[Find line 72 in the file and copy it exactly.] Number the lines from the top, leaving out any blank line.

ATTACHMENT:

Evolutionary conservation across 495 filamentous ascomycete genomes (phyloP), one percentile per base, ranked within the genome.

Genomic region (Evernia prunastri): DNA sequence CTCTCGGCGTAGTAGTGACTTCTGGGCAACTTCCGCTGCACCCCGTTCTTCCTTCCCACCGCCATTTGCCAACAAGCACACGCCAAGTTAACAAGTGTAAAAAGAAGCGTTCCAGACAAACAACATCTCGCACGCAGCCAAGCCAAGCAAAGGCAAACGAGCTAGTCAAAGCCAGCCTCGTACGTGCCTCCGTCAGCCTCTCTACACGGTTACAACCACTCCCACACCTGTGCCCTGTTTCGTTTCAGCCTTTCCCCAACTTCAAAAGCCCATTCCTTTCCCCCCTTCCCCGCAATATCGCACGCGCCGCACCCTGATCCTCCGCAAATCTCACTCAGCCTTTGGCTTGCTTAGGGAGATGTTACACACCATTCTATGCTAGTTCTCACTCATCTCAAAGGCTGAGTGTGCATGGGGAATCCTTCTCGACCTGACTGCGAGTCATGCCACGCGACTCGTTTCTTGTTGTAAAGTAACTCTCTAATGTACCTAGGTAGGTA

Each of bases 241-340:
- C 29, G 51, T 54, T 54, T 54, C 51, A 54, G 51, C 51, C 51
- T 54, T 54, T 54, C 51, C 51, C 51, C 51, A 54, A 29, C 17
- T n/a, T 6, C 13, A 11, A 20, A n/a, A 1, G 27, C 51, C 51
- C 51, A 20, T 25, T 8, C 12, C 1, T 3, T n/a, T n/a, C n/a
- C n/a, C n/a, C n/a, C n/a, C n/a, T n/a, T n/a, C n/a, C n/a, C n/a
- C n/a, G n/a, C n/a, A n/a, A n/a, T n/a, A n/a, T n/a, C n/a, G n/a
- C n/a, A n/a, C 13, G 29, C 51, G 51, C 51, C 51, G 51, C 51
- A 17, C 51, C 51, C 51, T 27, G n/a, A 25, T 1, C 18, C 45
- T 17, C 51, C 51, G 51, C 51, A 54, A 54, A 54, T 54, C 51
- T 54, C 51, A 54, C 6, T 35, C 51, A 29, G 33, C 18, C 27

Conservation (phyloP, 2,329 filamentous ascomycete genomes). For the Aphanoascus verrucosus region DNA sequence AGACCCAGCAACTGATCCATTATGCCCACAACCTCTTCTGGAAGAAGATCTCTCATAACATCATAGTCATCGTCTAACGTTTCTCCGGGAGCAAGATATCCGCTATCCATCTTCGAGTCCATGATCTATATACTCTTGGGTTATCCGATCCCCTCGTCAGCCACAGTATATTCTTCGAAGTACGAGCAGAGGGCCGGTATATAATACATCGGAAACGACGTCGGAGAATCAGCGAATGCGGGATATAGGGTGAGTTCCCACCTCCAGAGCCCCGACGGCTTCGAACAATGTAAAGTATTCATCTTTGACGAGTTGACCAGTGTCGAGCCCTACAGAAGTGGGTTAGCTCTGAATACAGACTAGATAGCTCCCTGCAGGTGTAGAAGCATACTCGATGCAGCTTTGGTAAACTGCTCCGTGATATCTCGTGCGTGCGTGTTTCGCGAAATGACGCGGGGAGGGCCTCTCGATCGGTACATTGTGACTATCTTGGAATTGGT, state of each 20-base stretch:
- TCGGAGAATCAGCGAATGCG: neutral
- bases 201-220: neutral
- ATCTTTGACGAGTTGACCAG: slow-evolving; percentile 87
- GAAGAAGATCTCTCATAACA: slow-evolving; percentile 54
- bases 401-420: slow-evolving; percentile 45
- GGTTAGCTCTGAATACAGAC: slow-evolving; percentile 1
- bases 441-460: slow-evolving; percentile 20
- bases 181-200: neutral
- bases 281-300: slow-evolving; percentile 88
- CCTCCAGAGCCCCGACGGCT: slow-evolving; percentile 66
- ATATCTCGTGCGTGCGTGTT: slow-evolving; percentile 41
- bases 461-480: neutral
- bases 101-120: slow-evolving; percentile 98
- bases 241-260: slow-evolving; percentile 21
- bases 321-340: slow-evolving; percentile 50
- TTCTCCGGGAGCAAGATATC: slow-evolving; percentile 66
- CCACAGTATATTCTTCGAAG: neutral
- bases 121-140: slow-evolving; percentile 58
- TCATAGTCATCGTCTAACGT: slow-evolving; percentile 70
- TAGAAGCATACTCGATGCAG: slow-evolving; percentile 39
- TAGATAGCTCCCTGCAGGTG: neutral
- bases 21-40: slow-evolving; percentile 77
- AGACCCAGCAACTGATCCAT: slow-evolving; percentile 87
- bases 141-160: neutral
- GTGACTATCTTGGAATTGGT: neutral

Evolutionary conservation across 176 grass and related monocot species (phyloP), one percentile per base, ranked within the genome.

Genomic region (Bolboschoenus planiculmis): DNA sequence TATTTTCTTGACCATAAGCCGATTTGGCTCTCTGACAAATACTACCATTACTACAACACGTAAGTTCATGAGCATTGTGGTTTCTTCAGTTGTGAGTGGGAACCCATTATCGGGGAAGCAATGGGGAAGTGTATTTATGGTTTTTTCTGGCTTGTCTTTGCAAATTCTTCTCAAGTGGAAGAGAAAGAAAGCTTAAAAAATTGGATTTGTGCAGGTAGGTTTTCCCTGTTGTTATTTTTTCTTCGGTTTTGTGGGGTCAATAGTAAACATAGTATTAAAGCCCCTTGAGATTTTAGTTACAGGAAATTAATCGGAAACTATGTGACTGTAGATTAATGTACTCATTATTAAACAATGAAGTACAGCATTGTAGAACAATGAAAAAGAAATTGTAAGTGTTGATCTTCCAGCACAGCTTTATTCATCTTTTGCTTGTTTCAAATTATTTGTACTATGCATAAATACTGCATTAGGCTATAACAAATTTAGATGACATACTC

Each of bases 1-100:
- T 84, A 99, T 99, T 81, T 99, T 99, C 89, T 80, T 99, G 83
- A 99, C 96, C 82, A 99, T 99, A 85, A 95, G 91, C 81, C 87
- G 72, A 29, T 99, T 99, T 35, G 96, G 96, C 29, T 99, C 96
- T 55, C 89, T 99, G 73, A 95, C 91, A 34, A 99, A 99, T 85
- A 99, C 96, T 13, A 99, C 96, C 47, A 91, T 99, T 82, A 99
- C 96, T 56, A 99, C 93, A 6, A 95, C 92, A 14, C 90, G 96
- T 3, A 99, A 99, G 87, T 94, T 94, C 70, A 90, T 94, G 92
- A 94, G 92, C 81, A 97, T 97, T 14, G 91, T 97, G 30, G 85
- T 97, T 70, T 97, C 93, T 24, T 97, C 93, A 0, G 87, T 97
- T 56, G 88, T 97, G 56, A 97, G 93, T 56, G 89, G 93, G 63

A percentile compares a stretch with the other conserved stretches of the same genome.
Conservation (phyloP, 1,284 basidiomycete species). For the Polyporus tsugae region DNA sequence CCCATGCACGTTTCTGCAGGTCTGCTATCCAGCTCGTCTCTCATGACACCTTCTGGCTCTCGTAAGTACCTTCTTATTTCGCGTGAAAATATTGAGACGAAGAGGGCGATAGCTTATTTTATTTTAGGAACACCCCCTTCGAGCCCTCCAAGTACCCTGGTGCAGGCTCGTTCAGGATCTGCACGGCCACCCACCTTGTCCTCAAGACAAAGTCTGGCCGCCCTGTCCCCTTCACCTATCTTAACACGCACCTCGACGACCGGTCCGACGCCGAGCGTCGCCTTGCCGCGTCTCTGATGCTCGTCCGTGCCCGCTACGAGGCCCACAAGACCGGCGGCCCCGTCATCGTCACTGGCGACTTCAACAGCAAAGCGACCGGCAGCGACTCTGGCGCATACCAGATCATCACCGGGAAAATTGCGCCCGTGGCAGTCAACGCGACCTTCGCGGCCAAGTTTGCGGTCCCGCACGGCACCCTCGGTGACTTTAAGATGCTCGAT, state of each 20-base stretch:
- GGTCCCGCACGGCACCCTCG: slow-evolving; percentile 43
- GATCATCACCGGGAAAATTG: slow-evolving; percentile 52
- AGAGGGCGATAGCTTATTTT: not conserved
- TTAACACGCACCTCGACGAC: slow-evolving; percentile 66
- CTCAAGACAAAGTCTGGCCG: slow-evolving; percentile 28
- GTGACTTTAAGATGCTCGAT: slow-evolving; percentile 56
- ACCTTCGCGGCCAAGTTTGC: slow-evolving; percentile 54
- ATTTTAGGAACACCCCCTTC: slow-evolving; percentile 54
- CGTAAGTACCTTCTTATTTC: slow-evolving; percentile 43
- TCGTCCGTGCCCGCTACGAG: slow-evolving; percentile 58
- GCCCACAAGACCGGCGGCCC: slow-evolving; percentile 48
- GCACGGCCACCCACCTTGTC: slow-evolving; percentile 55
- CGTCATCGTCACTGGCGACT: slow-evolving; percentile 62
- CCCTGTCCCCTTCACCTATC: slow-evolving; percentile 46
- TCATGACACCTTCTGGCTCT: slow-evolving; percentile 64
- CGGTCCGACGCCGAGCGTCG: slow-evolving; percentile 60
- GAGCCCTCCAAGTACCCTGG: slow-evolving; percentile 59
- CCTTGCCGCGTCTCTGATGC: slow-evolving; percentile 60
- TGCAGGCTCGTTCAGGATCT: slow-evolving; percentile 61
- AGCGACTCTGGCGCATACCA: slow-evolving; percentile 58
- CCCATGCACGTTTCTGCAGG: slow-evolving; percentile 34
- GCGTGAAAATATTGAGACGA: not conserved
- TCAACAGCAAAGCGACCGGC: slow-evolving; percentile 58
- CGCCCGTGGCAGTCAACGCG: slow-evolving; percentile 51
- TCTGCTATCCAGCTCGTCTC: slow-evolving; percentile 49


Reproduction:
- CCTTGCCGCGTCTCTGATGC: slow-evolving; percentile 60